Wednesday, January 6, 2016

PLAIN Knowledge Part 1

Today I will be writing about saving and paying our debts.  The Amish do get loans as the rest of us do from banks, but not nearly as many!
They do not have charge cards.  They pay cash and (checks) for everything.

Most of these thoughts are not just Amish, but good old common sense for all of us.
The Amish believe that you NEVER under any circumstance pay a bill late.  They say that the right thing to do is "honor your debts".  Wise advice.

Late fees will eat you up, if you do not pay on time.  Late fees can be any where from $15 a month to $50 a month.  That can add up to between $170 to $600 a year!!!!  Oh my goodness - what you could do with money, other than just throw it away!
NEVER pay a yearly fee for a charge card.  That is just crazy.  Why should you pay them for the pleasure of going into debt??
Do not bounce a check.  That is another thing that can add up so quickly it is not funny.  I am sure it has happened to everyone at least once - by honest mistake or by bank error. (We had a bank cash a check from our account for $1,200 once instead of $120).  Let's just say I was more than infuriated, and I told them I wasn't leaving the bank till they got it fixed!!!  Funny how it only took about an hour versus the 3 days they originally said.
You get NSF fees, for every check bounced (one could mean several), plus incurring late fees.  This could add up to a significant amount of dollars.
Pay OFF your charge cards each month to keep from incurring finance charges.  The banks truly appreciate you NOT paying them off - but you don't need to make them richer.

ALWAYS pay yourself first.  Sounds easy - huh?  Well it really is.  It doesn't have to start out as a big amount, maybe $5 or $10 a week, then gradually increase it.  Now before you say I don't ever have any extra money - just stop and think!
Do you smoke?  Do you drink pop?  Do you stop and buy coffee each day?  Do you shop daily?  Do you buy snacks and goodies from the store?  I could go on and on and on..........................
If you said YES to any of those questions - YOU HAVE THE MONEY TO SAVE! 
Whether you have small or lofty goals, it is positively necessary to give up immediate self gratification till you meet you goal!  I know that sounds harsh - but if you goal is important - you will do whatever it takes to get there.

Whether saving to pay off debt, buy a house, buy a car, pay off student loans, or just to have a nest egg for a rainy day - do what is necessary.  Sometimes we have all had "down pours" versus just a rainy day.  Emergencies happen and we all need to be prepared.  You never know when the car will break down, the cat needs to go to the vet, you break a tooth.........................
IF you can do automatic transfer from your paycheck to the bank - DO IT.  It is so true that if you don't see it, you won't miss it.

Living on the edge all of your life (even for a short while) can be so stressful and scary.  Stress can make you sick as well.  It's all a big huge cycle.  Work at what you have to, work as much as you have to, work at more than one job if you have to - and get your partner on board too.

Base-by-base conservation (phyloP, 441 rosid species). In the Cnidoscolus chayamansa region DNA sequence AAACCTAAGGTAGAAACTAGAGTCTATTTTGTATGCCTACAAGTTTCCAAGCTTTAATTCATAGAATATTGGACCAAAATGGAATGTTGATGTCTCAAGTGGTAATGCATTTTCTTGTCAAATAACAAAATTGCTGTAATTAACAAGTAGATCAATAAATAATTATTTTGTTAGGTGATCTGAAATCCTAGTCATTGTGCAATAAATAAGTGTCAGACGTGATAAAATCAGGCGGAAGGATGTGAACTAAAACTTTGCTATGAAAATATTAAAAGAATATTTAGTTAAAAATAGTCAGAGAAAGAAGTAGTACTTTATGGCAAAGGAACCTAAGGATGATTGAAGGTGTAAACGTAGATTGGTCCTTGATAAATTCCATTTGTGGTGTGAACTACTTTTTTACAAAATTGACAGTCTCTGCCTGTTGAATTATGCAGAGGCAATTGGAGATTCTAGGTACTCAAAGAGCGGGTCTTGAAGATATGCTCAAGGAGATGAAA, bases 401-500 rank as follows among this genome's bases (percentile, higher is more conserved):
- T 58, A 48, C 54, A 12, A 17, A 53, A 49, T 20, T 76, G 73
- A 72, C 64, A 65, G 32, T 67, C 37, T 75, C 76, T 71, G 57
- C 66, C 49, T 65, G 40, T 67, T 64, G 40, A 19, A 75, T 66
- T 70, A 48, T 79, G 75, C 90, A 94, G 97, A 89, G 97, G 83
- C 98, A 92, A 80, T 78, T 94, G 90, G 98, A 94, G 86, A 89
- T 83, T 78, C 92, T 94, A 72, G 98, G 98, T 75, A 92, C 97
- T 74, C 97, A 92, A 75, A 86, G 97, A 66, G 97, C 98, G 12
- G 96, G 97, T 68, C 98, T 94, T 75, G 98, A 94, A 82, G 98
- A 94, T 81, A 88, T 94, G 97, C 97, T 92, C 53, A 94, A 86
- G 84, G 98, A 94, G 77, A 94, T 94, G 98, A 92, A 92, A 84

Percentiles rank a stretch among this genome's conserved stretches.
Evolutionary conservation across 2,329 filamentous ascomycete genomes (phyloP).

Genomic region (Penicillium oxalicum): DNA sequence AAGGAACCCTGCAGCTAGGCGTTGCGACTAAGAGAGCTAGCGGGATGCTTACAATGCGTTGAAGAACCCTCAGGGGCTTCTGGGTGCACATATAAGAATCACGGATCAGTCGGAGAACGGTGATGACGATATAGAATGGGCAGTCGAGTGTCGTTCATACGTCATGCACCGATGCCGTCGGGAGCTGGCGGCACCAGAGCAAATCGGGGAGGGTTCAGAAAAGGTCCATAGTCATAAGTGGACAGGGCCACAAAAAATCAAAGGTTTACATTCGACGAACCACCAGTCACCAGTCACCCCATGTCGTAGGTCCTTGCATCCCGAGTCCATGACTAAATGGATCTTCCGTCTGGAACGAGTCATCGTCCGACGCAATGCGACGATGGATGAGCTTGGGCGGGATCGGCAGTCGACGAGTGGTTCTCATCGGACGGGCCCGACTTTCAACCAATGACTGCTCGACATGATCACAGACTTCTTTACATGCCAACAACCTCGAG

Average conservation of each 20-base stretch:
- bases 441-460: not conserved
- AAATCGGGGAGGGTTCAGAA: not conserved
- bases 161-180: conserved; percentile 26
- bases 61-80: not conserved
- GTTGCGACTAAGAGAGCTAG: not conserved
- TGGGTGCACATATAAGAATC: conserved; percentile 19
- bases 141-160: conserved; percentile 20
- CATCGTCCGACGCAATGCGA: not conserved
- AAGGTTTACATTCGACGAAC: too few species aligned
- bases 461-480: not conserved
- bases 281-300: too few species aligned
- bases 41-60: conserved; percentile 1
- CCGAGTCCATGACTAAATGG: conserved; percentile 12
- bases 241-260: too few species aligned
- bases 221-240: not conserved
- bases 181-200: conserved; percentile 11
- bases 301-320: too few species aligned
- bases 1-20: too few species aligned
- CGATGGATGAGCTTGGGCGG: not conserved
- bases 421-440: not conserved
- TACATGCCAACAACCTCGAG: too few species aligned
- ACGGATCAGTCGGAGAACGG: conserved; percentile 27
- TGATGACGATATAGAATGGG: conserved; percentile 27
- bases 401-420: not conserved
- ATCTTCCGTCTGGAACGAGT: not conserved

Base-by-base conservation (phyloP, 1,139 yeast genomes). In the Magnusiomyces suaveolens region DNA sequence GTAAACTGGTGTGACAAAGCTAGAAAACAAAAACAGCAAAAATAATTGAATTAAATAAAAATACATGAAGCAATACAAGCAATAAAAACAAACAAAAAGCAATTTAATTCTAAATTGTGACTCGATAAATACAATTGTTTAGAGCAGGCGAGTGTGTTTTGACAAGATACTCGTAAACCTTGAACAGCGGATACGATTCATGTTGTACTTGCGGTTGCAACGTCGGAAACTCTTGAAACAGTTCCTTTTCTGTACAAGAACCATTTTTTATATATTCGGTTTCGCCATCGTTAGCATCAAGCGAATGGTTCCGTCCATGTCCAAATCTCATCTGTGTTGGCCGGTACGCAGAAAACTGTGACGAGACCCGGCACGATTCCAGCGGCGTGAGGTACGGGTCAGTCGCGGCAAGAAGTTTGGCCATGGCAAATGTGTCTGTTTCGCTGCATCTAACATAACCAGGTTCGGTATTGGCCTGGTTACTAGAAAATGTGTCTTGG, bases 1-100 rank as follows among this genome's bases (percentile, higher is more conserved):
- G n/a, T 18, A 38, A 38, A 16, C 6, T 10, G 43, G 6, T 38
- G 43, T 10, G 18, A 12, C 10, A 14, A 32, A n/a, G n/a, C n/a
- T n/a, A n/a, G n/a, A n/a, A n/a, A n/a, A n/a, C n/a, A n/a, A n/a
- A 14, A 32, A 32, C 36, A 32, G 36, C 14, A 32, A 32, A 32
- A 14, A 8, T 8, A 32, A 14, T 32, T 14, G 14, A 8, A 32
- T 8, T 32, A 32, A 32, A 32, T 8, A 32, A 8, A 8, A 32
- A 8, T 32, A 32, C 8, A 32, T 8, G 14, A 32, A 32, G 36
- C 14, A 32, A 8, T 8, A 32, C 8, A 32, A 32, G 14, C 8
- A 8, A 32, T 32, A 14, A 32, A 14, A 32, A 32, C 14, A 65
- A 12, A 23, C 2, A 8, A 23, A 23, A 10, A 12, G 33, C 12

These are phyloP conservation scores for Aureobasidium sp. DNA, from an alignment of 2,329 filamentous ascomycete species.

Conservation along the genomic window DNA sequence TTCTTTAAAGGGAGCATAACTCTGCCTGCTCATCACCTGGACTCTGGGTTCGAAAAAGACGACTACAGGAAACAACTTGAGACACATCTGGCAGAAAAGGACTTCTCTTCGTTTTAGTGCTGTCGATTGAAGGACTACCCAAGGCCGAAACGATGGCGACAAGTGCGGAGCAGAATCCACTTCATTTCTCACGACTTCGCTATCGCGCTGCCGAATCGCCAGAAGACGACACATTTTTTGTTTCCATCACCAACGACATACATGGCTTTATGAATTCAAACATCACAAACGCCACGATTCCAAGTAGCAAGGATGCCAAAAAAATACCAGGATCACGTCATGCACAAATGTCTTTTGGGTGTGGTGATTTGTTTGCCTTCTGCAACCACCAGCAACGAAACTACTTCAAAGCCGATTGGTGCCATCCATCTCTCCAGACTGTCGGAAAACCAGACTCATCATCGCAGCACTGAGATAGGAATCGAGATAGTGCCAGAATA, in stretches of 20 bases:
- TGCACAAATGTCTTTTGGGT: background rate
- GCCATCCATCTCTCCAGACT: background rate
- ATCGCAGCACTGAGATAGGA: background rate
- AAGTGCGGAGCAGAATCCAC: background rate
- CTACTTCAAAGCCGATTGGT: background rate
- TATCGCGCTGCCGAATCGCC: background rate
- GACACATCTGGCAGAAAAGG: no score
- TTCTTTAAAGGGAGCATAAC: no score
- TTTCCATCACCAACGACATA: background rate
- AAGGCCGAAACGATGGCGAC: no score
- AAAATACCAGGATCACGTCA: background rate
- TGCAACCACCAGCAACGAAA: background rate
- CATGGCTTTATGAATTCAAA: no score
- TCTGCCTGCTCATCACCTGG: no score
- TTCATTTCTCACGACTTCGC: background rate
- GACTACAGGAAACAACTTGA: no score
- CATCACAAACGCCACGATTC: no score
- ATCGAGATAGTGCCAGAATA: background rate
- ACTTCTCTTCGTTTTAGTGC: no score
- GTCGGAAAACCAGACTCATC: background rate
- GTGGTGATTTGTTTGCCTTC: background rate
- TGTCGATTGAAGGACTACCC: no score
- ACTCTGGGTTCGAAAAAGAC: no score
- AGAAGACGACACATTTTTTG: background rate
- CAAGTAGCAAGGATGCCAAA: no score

Amish families work together to reach their goals.  The husband works, many of the wives work at making money as well, while raising MANY children.  They may sell eggs, veggies, home canned goods, bakery goods, quilts, etc. - and they only spend what is absolutely necessary to survive.

I recently read the story of a man named Amos who is a 45 year old farmer, married with 14 children.  For 20 years he and his wife 'rented' a farm, till he saved enough to buy the farm!  While renting and raising that huge family, he and his wife managed to save $400,000 in 20 years!  I think that is just totally remarkable!   He saw nothing impressive or unusual about that - according to him "It's just what you do".

Thrift, common sense, wise money practices, and delayed gratification are all important to the Amish (they are taught these values from childhood), and they are important for the English as well.

Do you have peace of mind?  Are you prepared for an economic downturn?  Are you paying off debt and trying to save for a rainy day?  I SURE HOPE SO.
Start small and build your way upward. 

REMEMBER: A dollar saved is BETTER than a dollar earned!  Think about that!

My daddy always told me that if "something is worth having - it's worth working for."  Truer words were never spoken.
Let's all work and support one another in this venture in this coming year.


  1. Thanks, Cheryl! I am taking your column and acting on it. I figured out yesterday that I can put aside the three savings amounts at the beginning of the month. I checked with TGMan last night and completed that today, doing the necessary bank transfers. It feels really good.

    1. Ellen, bless your pea pickin' heart for telling me that. It makes me feel so good to know that something I have written has helped someone. You made my day!

  2. A dollar saved is better than a dollar earned because if you earn a dollar you're gonna have to pay SS and other taxes on it so you're gonna end up with an amount well less than a dollar.

  3. that's so great Neal, makes me feel even better for saving now!